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Maybe in the early stages of his presidency, it seemed plausible that a figure as sui generis as President Trump could untangle the Gordian knot of Middle East peace. But rather than working to bridge the profound gap between Israelis and Palestinians that bedeviled U.S. policymakers for decades, the Trump administration has spent the past three years doling out concessions to the former, while placing its boot on the latter.

And so it was not surprising when Trump laid out his supposed “deal of the century” on Tuesday afternoon that the White House’s proposal looked less like a possible agreement than a declaration of terms for Palestinian surrender.

The Trump administration’s now-published “vision for peace,” the culmination of what the president said was “a long and very arduous process,” outlines a scenario in which Israel maintains sovereignty west of the Jordan river, a capital in an undivided Jerusalem, and control over Jewish enclaves and settlements scattered through the Palestinian territories.

The Palestinians, meanwhile, get … not much. In Trump’s scheme, backed by Netanyahu, they would give up the claims of Palestinian refugees and accept a conditions-based path to statehood in a patchwork of territory carved up by Israeli roads and settlements. Trump’s plan cedes security control of the eastern border with Jordan wholly to Israel, calls for the dismantling of Palestinian militant groups and allots a Palestinian capital on the eastern outskirts of Jerusalem — rather than in East Jerusalem proper, as envisioned by the international community and successive U.S. administrations.

Netanyahu made clear in the White House what this meant: “On this day,” he said, addressing Trump, “you became the first world leader to recognize Israel’s sovereignty … in areas of Judea and Samaria” — the biblical terms for the West Bank commonly invoked in Israel — “that are vital to our security and central to our heritage.” Shortly after the remarks, reports came that Netanyahu’s government plans to vote a vote on annexation of some 30 percent of the West Bank as early as this weekend.

None of this, of course, was brokered with the Palestinians, who were absent from the room and rejected talks with Trump officials once it became clear how one-sided their approach was. There were a handful of Arab ambassadors in attendance, but none from states that have served as key interlocutors to the Palestinians — including Jordan, Egypt and Saudi Arabia. Indeed, most Arab states have already disengaged from or spoken out against the Trump-led initiative.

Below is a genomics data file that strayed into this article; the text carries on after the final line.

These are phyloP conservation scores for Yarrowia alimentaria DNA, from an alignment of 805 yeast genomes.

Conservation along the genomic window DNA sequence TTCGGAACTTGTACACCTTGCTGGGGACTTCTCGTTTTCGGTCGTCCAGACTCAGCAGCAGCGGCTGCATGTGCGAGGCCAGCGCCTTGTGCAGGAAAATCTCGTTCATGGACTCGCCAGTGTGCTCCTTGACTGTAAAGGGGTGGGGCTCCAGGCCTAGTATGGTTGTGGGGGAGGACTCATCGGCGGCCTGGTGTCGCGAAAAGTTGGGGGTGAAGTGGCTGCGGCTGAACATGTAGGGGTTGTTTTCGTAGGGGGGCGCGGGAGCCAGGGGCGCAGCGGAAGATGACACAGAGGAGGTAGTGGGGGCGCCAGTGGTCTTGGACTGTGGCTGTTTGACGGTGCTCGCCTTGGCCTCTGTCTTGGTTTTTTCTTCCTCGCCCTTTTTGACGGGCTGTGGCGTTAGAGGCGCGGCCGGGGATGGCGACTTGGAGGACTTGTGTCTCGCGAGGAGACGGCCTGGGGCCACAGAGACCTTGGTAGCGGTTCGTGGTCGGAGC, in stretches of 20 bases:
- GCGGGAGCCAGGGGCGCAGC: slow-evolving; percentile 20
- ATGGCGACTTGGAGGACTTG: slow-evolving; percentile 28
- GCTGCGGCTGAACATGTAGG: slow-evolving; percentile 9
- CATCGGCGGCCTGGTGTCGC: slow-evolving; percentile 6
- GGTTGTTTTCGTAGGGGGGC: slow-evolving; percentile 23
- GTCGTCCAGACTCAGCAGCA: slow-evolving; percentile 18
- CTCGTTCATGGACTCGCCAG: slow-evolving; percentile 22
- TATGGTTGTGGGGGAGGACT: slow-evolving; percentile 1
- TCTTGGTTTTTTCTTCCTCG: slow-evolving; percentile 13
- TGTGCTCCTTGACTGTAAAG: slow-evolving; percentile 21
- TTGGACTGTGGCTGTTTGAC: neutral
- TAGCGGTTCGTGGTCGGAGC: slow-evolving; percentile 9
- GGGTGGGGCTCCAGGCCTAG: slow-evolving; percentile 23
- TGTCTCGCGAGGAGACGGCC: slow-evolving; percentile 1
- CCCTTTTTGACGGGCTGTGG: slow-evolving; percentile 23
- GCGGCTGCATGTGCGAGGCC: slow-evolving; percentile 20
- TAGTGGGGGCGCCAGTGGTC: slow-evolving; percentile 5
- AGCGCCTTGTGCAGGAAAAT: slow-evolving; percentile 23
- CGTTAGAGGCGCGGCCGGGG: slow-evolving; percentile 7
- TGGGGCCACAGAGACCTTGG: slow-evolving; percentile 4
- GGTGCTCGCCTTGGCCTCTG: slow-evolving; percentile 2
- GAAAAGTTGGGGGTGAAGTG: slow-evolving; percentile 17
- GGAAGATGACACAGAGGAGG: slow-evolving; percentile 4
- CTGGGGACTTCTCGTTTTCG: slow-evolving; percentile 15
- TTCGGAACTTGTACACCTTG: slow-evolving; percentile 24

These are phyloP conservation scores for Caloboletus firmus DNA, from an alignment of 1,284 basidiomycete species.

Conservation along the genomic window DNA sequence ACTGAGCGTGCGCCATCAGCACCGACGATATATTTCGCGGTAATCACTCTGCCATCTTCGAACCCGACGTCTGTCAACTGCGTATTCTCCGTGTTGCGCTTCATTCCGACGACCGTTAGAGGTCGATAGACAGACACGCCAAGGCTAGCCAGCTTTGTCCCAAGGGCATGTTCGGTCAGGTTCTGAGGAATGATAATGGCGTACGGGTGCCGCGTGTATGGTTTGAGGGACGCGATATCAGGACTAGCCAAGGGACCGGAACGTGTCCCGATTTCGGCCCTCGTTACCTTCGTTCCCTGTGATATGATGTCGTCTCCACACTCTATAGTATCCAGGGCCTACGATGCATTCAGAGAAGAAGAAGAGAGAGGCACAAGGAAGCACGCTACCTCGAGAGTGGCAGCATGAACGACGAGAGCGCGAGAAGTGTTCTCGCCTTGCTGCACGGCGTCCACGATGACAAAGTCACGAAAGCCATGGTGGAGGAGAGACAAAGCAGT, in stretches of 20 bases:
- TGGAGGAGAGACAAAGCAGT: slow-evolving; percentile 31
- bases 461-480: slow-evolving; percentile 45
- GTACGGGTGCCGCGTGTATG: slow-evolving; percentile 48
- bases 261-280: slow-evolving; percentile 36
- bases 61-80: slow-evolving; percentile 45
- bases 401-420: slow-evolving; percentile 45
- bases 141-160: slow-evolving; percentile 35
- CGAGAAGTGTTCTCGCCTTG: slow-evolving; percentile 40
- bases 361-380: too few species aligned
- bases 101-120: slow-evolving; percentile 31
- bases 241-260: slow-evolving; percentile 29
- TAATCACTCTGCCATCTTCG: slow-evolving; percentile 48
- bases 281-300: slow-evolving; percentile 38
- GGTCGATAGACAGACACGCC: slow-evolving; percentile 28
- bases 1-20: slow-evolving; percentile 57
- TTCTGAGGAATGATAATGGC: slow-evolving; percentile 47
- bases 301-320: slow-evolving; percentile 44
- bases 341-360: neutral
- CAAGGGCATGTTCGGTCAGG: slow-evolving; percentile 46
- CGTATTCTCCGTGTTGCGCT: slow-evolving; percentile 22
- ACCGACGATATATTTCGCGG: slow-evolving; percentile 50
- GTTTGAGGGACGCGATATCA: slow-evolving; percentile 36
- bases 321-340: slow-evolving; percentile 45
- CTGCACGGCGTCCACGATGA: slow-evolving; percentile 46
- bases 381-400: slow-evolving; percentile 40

Palestinians angrily rejected Trump’s plan. “After the nonsense that we heard today we say a thousand no’s to the ‘deal of the century,’ ” said Palestinian Authority President Mahmoud Abbas. “We will not kneel and we will not surrender.”

But the unveiling of Trump’s plan presents a dead end for Abbas, whose primary role is that of the custodian of a moribund peace process that was supposed to lead to a two-state solution. The archipelago of Palestinian enclaves proposed by Trump — subordinate to Israeli security concerns and more akin to the “bantustans” of apartheid-era South Africa — is emphatically not that.

Trump and boosters of the plan argue that his approach is a more “realistic” reflection of the facts on the ground. Israeli settlements in the West Bank and permanent control over the Jordan Valley are, in this view, a fait accompli. Jared Kushner, Trump’s son-in-law and Middle East point man, has argued that Palestinian political aspirations aren’t as important as the economic development of their territories — a perspective emphatically opposed by most Palestinians, who won’t trade their hopes for equal political rights for cash incentives.

Critics contend that Trump is taking the fundamental power asymmetry between the Israelis and Palestinians and pressing it to his and Netanyahu’s advantage. “Trump is creating not only a new Israel, but a new world,” wrote Haaretz columnist Gideon Levy. “A world without international law, without honoring international resolutions, without even the appearance of justice.”

The timing is also conspicuous. The two men, beaming onstage in the East Room of the White House, are fighting for their political lives: Trump is the subject of an ongoing Senate impeachment trial and, on Tuesday, Israel’s attorney general filed criminal indictments against Netanyahu on corruption charges. The cases will shadow his reelection bid in March.

Moving forward, plans for perennial Israeli primacy over the Holy Land are powerful sops to key political constituencies for both leaders — Christian evangelical voters for Trump and the nationalist Israeli right for Netanyahu. “This is about Trump. This is about Netanyahu. It isn’t about peace,” said Husam Zomlot, head of the Palestinian mission in Britain, in an interview with the BBC.

In a separate conversation with Reuters, Zomlot pointed to what happens after the United States and the rest of the world give up the ghost of the two-state solution and dismiss Palestinian calls for equal political rights. “January 28, 2020, will mark the official legal stamp of approval from the United States for Israel to implement a fully-fledged apartheid system,” said Zomlot. “History will mark the name of Trump as the one who pushed Israel in the wrong direction.”